The Hidden Life Around Us
Bioblitz Aspen: Discovering the Rich Diversity of Species in Our Backyard

What better time than now to realize that you need venture only as far as Aspen’s Hallam Lake Nature Preserve to see 422 species of birds, bugs, mammals, and plants? “We have amazing wildlife if you’re willing to look,” says Chris Lane, CEO of the Aspen Center for Environmental Studies (ACES), which is based at the 25-acre preserve. “You don’t have to go to the Serengeti or to Asia.”

Discover 81 of those species up close in this new book of photographs and essays from ACES that catalogs Hallam Lake’s flora and fauna. That cataloging resulted from a three-day “bioblitz”—a project to document as many species as possible in a specific amount of time—with scientists from the Colorado Natural Heritage Program.

Lane says that ACES has longed wanted to compile a comprehensive species list, and that climate change added a sense of urgency. The bioblitz uncovered insects and plants (including a carnivorous one) that ACES staffers weren’t even aware of.

Local lensman Peter Feinzig took most of the book’s stunning photographs, shooting early each morning over nine months to capture images like one of a bear eating a deer. “I could see the blood all over his face,” Feinzig recalls. “Just to see that in downtown Aspen was pretty amazing.”

While readers marvel at photos of an alien-like orb weaver spider or a soaring osprey, Lane hopes they’ll also be motivated to protect more of the natural environment, including their own backyard. $55, aspennature.org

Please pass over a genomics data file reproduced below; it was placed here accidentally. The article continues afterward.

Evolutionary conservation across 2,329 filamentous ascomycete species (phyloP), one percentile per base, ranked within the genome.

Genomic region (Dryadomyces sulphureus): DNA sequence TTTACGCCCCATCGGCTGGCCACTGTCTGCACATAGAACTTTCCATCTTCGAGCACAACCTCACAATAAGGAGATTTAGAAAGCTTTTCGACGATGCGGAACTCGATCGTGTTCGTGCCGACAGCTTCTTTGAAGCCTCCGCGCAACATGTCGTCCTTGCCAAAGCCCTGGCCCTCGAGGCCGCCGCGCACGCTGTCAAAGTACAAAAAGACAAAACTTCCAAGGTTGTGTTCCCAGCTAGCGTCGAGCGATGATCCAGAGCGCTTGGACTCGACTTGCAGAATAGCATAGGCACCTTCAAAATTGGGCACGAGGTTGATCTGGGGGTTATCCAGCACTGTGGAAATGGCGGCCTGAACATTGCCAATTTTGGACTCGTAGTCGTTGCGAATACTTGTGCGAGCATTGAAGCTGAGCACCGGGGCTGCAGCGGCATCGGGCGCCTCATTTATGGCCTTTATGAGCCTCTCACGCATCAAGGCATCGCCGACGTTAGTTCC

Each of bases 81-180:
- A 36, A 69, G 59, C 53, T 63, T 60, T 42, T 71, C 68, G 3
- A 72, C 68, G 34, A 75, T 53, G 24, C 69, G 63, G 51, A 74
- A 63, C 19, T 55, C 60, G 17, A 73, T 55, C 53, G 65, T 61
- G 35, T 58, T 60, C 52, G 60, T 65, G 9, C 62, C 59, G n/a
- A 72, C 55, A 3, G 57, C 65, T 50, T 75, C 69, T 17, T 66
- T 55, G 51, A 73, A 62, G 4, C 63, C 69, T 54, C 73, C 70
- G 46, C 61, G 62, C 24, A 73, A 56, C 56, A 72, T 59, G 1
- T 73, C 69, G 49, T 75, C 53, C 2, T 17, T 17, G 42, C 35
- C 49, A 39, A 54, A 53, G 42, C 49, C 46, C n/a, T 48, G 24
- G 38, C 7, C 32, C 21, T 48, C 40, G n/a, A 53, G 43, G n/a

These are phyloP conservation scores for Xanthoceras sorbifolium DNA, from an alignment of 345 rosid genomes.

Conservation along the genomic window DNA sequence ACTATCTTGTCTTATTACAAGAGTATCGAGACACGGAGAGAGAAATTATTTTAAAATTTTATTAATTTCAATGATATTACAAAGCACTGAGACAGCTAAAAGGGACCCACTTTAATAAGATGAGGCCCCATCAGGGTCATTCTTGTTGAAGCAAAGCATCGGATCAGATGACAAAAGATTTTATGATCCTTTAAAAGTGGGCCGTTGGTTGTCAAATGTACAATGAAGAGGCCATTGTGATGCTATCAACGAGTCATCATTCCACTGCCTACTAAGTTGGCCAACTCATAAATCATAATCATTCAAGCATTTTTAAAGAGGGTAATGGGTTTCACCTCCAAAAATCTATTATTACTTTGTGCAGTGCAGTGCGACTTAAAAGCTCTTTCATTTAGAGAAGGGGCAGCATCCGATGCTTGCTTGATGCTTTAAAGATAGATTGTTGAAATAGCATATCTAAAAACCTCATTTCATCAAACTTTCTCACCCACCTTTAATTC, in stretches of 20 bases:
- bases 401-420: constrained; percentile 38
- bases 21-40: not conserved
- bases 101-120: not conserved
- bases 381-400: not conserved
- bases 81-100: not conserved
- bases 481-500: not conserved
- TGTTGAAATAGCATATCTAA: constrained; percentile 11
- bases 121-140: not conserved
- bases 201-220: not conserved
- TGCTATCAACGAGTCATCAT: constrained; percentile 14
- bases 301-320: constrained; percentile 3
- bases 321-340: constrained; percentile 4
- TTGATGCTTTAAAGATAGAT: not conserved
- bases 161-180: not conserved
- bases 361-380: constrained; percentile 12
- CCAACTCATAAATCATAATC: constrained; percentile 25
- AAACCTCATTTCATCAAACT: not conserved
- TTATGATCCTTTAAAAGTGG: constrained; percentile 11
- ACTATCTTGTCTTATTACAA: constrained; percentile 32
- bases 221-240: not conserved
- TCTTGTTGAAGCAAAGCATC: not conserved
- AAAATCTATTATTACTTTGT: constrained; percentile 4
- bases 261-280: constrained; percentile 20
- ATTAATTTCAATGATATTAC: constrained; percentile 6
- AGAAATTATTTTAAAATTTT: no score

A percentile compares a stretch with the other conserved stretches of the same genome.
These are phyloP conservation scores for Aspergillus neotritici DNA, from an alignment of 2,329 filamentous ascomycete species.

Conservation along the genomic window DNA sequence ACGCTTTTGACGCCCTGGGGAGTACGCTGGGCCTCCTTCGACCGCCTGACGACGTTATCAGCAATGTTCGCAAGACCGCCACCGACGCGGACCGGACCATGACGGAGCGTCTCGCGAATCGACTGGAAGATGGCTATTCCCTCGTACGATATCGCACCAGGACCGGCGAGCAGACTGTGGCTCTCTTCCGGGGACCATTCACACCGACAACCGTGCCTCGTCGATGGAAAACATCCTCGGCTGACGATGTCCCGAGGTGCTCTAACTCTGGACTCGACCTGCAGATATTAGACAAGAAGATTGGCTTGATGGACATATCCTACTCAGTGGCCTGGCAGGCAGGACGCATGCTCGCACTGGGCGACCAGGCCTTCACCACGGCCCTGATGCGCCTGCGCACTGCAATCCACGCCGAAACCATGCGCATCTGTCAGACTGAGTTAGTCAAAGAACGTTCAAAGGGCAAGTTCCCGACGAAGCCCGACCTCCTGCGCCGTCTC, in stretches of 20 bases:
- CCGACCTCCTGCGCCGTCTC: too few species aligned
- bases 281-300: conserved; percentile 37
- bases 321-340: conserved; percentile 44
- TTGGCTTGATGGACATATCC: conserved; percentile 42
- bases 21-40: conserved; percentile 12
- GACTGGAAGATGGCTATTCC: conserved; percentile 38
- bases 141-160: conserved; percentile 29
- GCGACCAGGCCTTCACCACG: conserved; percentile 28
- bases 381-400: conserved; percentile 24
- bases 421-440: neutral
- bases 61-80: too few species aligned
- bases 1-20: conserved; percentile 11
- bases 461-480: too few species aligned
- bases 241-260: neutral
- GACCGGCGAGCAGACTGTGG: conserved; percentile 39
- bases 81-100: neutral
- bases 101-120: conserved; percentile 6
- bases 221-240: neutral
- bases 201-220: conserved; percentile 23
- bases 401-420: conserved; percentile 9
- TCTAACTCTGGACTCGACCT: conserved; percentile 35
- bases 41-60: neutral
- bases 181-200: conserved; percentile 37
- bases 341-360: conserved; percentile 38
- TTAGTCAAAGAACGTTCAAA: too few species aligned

Dragons in the Snow
Avalanche Detectives and the Race to Beat Death in the Mountains
Edward Power

With backcountry skier numbers predicted to skyrocket this winter, this book is especially timely. Power, a former newspaper scribe who now lives in Utah, interviewed forecasters, snow scientists, guides, rescuers, pro skiers, and avalanche survivors. The result is a thoroughly comprehensive overview of snow: its characteristics, its allure, and its danger. The most compelling chapters, unsurprisingly, narrate the stories of those who have been in avalanches or lost loved ones; they speak with poignant hindsight. And one of the most tragic tales recounts an incident in Montana involving Carbondale native Hayden Kennedy and his partner, Inge Perkins. $18.95, mountaineersbooks.org

 

 

The Aspen Cookbook
Edited by Amanda Rae Busch

Comfort food takes on new meaning with this locally produced compendium of more than 100 recipes from almost 70 of your favorite Aspen-area chefs and restaurants. That’s because sales benefit local restaurants during Covid through grants given by YPN Aspen, the group of young real estate agents who spearheaded the project. Food journalist Busch spent several months testing and tweaking the recipes for the home cook. “My goal was to tell the story of Aspen through these beloved dishes,” she says. Among her favorites: Ellina’s artichoke bruschetta (“I hounded [owner] Jill for weeks,” notes Busch); tikka masala curry from Aspen Public House; and Meat & Cheese’s beet, chard, and goat cheese empanadas with chimichurri sauce. Good food for a good cause. $45, aspencommunitycookbook.com

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